(2) The Penguins may look dead now - but they've looked dead before - just last week actually - and proved us wrong.
Of course I picked the Red Wings in six - which is looking very smart right now. But you can't ignore that five game winning streak - for the home team. We'll see how that streak fares on Tuesday.
Saturday, June 6, 2009
Friday, June 5, 2009
The director wants a fight scene. The movie star wants to fight a lion, but there are no lions in the North Pole.
Movie Star: Listen, I gotta fight the lion. That's what that guy Scott's all about. I know. I've studied him already.
Movie Director: But why couldn't you fight a penguin?
Movie Star: Fight a rotten penguin?
Movie Director: It needn't be a little penguin. It can be the biggest penguin you've ever seen. An electric penguin, twenty feet high, with long green tentacles that sting people.
And that, more or less, is what's happened in the Stanley Cup finals. The defending champ Red Wings had jumped to a 2-0 series lead and we gave up on Pittsburgh. We almost felt sorry for them.
But last night the Penguins struck back with a powerful 4-2 win. Now they have tied the series at 2 games each, made sure the series will last at least until next Wednesday, and brought themselves back, once again, from the brink. They have suddenly become the 20 foot Penguin with stinging electric tentacles. And now Detroit, having lost General Motors to bankruptcy, may be losing the cup as well.
Malkin, adding to the best scoring postseason by anyone since The Great One in 1993 had a goal and an assist. Sidney showed up with a G & A of his own. The Penguins scored 3 second-period goals in less than 6 minutes – including a shorthander by Jordan Staal in a back-to-back Red Wing powerplay - to turn a 2-1 deficit into a 4-2 win.
All this makes Nugman's pick of the 'Guins in six look smarter every day. And the Redwings have to think back to last Sunday to remember the last time they won a playoff game.
Thursday, June 4, 2009
But they have to do it all over again tonight. If the Red Wings can take game four in Pittsburgh, the series could be all over by Saturday night in Detroit.
If you like the Penguins (and shame on you if you do) and you're looking for reasons to believe they have a chance, think of this: in last year's finals Evgeni Malkin was 21 years old, just one year past his rookie season, and had the flu during the finals. This year Evgeni has 3 years of NHL experience and is peaking with a league-leading 33 playoff points - the most ever for a Russian born player.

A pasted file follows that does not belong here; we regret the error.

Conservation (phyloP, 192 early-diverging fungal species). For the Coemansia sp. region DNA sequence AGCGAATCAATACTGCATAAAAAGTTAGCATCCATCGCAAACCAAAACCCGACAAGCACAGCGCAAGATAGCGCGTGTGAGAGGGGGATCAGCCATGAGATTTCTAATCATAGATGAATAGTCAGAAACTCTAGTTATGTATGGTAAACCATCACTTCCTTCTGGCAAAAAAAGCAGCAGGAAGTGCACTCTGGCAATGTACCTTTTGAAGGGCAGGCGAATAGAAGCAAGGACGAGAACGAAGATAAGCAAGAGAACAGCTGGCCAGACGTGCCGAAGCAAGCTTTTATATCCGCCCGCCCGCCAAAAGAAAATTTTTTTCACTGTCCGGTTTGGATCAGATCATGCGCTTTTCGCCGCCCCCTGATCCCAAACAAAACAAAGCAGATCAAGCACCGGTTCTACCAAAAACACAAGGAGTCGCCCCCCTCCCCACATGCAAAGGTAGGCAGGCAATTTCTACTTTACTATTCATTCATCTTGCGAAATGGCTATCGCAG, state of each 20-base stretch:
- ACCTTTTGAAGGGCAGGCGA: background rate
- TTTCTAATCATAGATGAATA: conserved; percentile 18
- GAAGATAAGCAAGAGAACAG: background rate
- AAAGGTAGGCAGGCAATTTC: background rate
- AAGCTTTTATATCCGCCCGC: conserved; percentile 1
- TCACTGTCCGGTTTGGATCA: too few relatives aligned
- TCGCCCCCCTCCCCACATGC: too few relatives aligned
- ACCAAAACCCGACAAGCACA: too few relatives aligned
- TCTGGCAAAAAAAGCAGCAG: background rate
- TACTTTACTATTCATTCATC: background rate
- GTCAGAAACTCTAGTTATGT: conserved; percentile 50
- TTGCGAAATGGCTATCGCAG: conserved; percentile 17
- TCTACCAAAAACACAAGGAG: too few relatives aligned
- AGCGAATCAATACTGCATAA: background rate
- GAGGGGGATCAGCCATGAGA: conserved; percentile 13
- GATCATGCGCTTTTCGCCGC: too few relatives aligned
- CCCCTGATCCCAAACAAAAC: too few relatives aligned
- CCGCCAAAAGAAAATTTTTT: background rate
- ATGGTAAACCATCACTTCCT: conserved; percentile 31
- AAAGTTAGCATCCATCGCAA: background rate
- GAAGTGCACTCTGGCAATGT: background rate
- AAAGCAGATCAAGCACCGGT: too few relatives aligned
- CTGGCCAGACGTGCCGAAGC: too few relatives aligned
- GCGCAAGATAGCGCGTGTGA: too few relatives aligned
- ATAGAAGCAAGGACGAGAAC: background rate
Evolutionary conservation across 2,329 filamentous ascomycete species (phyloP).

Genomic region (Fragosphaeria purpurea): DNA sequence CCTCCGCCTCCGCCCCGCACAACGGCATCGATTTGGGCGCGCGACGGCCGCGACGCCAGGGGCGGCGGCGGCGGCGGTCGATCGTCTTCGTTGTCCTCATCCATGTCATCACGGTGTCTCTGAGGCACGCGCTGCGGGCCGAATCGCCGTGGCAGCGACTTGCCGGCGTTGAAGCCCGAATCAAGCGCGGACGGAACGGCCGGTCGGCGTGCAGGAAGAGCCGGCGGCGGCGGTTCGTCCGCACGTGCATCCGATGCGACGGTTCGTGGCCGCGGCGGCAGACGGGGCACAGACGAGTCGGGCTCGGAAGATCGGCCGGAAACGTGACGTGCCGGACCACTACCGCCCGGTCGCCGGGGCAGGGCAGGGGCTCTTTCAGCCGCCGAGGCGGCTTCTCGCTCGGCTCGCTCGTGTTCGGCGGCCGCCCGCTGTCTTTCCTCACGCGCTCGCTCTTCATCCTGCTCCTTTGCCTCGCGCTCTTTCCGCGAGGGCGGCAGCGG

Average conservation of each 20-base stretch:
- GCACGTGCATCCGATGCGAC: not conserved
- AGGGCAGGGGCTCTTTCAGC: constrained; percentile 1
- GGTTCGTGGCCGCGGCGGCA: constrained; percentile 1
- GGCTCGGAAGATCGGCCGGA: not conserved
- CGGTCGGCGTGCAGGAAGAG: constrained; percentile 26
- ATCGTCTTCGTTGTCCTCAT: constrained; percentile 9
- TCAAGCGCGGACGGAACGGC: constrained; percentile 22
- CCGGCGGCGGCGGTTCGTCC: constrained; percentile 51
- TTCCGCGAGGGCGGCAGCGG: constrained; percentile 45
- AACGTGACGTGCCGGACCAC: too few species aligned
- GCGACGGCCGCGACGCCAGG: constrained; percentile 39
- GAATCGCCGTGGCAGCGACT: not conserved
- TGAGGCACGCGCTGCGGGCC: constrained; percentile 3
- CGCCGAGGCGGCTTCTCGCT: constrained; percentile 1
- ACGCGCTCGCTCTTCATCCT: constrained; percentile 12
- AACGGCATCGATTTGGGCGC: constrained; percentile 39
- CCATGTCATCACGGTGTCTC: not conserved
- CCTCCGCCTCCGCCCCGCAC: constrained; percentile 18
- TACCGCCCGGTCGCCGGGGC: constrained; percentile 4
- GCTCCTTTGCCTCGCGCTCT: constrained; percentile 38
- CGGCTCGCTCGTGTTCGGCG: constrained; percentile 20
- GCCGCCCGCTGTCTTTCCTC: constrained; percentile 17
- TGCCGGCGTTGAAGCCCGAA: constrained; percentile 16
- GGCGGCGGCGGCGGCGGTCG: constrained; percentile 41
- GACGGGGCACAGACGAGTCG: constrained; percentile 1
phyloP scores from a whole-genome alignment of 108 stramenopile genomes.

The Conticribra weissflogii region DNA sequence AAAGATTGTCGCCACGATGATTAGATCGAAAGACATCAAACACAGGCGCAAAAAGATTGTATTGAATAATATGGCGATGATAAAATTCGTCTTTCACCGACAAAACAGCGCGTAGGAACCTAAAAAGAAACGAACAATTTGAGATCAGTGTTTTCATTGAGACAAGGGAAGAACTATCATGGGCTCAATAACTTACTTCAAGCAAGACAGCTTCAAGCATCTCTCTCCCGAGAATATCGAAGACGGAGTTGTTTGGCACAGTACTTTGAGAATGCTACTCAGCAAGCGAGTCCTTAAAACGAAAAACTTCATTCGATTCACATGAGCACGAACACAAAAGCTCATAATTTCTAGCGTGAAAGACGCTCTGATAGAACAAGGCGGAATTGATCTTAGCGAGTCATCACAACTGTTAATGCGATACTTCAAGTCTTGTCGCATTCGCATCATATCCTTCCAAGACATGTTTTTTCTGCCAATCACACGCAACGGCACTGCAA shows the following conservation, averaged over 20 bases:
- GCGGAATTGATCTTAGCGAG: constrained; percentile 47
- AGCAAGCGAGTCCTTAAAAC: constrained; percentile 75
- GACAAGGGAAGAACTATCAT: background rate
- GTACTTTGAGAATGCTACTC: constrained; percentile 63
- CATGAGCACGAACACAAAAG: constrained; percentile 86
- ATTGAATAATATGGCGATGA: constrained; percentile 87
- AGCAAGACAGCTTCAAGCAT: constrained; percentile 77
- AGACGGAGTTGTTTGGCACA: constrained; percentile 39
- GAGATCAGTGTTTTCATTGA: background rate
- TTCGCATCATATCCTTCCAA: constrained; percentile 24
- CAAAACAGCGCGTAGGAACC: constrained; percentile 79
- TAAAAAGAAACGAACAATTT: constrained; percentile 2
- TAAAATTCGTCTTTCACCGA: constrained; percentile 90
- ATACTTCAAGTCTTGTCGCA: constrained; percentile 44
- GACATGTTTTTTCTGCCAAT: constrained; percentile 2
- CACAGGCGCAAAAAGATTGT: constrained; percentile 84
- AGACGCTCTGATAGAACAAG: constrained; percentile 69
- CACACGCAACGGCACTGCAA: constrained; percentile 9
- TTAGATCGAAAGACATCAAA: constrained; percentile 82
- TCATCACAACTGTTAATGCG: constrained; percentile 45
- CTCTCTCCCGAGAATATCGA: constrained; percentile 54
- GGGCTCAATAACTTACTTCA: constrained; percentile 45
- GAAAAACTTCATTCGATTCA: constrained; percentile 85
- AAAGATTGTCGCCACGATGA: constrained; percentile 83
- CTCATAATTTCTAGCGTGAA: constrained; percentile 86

And speaking of Malkin, it was good to see the New York Times picking up on our theme from Tuesday and writing an article (by Jeff Z. Klein) all about how Evgeni is the real star in Pittsburgh - even though Crosby gets all the attention. Thanks Jeff - we like reading your paper too.
You know, it's got to be a tough gig writing for the "paper of record". That is, it's sort of like writing for the New York Post - but you gotta throw in a pile of those 20 dollar words.
Like if the Post wrote:
"Russian reporters have said Malkin's confidence is up"
The Times would translate that to (actual quote from the article):
"Russian journalists ... have also noted Malkin's increased confidence"
Or if the Post said:
"Malkin's been slammed for disappearing in games"
In the NY Times you have to write (another actual quote):
"He endured criticism for disappearing, the worst of all characterizations in hockey"
(And by the way - "disappearing" the worst of all characterizations? How about taking dives and whining to the refs when you don't get a bogus call like Sid "the crybaby" Crosby does whenever an opponent so much as looks at him the wrong way? Wouldn't that be a worse "characterization"?)
See - all you need is a thesaurus and a dictionary and you're all set. And if you'll permit me to close this entry with a few NY Times-ish 20 dollar words of my own: